Sen. John McCain (R-Ariz.) has never let party politics drive his decisions. In the health-care debate, he brushed off his fellow Republicans’ pleas that they had to make good on a campaign promise. He voted against an ill-conceived, rushed health-care bill that had failed the basic requirements of good legislative process — open hearings, full debate, bipartisan buy-in. Now he faces similar pleas from Republicans. If we don’t pass tax reform, we’re toast in 2018. If we can’t pass tax reform, what purpose does the GOP serve?
The answer, just as it was in the health-care debate, is that bad process results in bad legislation and, more important, does permanent damage to the Senate and our democracy. Minority Leader Sen. Charles E. Schumer (D-N.Y.) took to the floor on Monday to make an argument that McCain should heed.
Schumer explained, “Since the Republicans released their first draft of a tax bill a few weeks ago, we’ve had one week of markup in the Senate Finance Committee during which the bill shape-shifted on several occasions.” He continued: “Aside from the testimony of one representative from the Joint Committee on Taxation, the Senate hasn’t heard from any expert witnesses in a hearing room. Can you believe that? A major tax bill in front of the American people, changing lives dramatically, and no expert witnesses except the JCT gentleman. And the bill’s likely to change drastically again on the floor of the Senate, with little time for senators of either party to grapple with the consequences.”
This is precisely the situation we saw in the health-care debate. And as in the health-care debate, the official scorekeepers cannot keep up with the rush to pass a bill that wouldn’t stand up to careful scrutiny. “The Republicans are moving so fast, the JCT will not have time to produce a full analysis of the economic impact of the bill until after the bill is voted on,” Schumer said. “Is that backwards or what? The Republican tax bill will affect every taxpayer and business in America, and my colleagues won’t know many of its impacts before they vote on it.”
Schumer argued that it does not have to work this way:
The majority shouldn’t be ramming through such an ill-conceived, backward bill — breaking all of the traditions of this body, busting the deficit, hurting millions of middle-class families — when there is so much potential agreement between our two parties on tax reform. We could come up with a good, bipartisan bill. Not through reconciliation, through regular order, and we would all be the prouder for it.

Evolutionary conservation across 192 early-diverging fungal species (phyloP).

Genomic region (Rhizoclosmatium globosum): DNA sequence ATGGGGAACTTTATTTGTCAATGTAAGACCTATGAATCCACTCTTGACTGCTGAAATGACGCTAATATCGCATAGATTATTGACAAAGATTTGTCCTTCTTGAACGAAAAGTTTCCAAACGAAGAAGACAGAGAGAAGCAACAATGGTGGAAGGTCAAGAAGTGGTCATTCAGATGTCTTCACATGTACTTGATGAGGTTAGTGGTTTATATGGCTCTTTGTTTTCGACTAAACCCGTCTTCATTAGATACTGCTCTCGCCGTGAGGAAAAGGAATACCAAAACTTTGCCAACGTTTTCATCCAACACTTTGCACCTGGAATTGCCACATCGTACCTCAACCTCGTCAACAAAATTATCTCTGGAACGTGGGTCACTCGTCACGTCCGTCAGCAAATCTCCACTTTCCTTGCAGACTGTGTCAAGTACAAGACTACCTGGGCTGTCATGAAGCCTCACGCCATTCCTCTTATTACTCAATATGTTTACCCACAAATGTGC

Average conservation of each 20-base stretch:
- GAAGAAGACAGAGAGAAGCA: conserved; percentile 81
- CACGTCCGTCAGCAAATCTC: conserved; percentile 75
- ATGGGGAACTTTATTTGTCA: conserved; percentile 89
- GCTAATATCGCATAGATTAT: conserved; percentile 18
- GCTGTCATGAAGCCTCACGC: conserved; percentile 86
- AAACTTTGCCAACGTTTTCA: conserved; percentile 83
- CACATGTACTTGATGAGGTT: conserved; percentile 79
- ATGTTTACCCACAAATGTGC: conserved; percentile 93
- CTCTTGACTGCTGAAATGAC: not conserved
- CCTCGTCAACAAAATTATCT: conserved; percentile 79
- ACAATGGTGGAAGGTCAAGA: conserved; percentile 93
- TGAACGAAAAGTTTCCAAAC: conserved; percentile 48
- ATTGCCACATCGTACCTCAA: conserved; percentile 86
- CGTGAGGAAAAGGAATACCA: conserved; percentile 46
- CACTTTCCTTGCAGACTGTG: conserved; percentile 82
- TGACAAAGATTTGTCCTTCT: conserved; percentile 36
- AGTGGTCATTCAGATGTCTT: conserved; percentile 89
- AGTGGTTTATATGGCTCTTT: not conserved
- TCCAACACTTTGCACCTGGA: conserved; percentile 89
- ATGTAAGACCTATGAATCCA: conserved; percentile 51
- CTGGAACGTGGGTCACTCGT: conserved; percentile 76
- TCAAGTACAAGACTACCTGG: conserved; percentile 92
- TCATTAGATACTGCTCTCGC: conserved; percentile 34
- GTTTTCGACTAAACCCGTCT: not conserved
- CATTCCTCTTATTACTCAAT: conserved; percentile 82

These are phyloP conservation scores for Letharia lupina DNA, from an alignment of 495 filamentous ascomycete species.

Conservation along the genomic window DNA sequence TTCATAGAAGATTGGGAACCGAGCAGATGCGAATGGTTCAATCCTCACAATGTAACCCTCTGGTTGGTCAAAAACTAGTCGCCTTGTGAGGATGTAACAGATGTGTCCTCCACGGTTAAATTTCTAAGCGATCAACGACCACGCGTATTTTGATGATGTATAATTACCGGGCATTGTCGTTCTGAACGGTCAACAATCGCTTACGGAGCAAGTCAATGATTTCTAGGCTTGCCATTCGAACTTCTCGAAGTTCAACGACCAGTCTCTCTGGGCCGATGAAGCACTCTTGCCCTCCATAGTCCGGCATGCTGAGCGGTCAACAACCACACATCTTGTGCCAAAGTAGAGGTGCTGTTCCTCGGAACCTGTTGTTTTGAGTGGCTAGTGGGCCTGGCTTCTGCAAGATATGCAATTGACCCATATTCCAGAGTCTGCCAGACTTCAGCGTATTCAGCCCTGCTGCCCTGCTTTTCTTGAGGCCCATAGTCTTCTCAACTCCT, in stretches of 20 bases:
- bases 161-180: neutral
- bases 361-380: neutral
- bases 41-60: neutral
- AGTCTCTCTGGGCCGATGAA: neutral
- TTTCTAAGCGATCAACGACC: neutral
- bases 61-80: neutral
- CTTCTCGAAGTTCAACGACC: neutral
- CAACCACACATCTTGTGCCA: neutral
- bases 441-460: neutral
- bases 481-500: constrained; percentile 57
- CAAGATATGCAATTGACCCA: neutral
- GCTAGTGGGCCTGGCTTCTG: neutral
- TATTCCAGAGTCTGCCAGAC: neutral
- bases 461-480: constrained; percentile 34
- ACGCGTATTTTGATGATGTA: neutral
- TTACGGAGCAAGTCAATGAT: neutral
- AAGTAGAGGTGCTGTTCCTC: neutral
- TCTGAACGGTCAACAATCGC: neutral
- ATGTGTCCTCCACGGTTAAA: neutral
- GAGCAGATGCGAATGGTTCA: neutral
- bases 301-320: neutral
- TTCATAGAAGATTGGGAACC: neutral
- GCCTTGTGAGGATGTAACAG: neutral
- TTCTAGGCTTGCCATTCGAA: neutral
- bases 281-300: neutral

McCain surely knows this to be true. Democrats would accept a 1986-style corporate tax reform that broadens the base, removes loopholes and thereby doesn’t open up a gusher of red ink. Democrats are amenable to a middle-class tax break, just not to ludicrous benefits (e.g. eliminated estate tax for the Trump clan).
Schumer promised that Democrats “want to lower middle-class taxes. We want to reduce the burden on small businesses and encourage companies to locate jobs here instead of shipping them overseas. And we want to do those things in a deficit-neutral way.” He added, “Those thoughts probably have a majority on each side of the aisle. It’s a shame that the Republican leadership has chosen reconciliation, which means no regular order, no hearings, no sunlight and no Democratic input into the bill.”
McCain should put Schumer’s feet to the fire and test the sincerity of those positions. If Schumer and Democrats don’t come forward, Republicans could always pursue reconciliation then. But why not explore a sensible, bipartisan bill first? The only reason, from our vantage point, is that Republicans want to give big tax cuts to the rich, their donors specifically. That’s the worst reason (“We want to reward our rich friends!”) to push through a partisan clunker of a bill.
McCain once more has a career-defining choice. Go with the flow or call upon senators to live up to the traditions of the body they serve. McCain can be a father of a better, responsible bill if he holds out for a better, responsible process. Those urging him otherwise may have their eye on their own elections or own futures, but McCain has always been able to screen out the cries of careerists and partisans. Let’s see if he can do it one more time.
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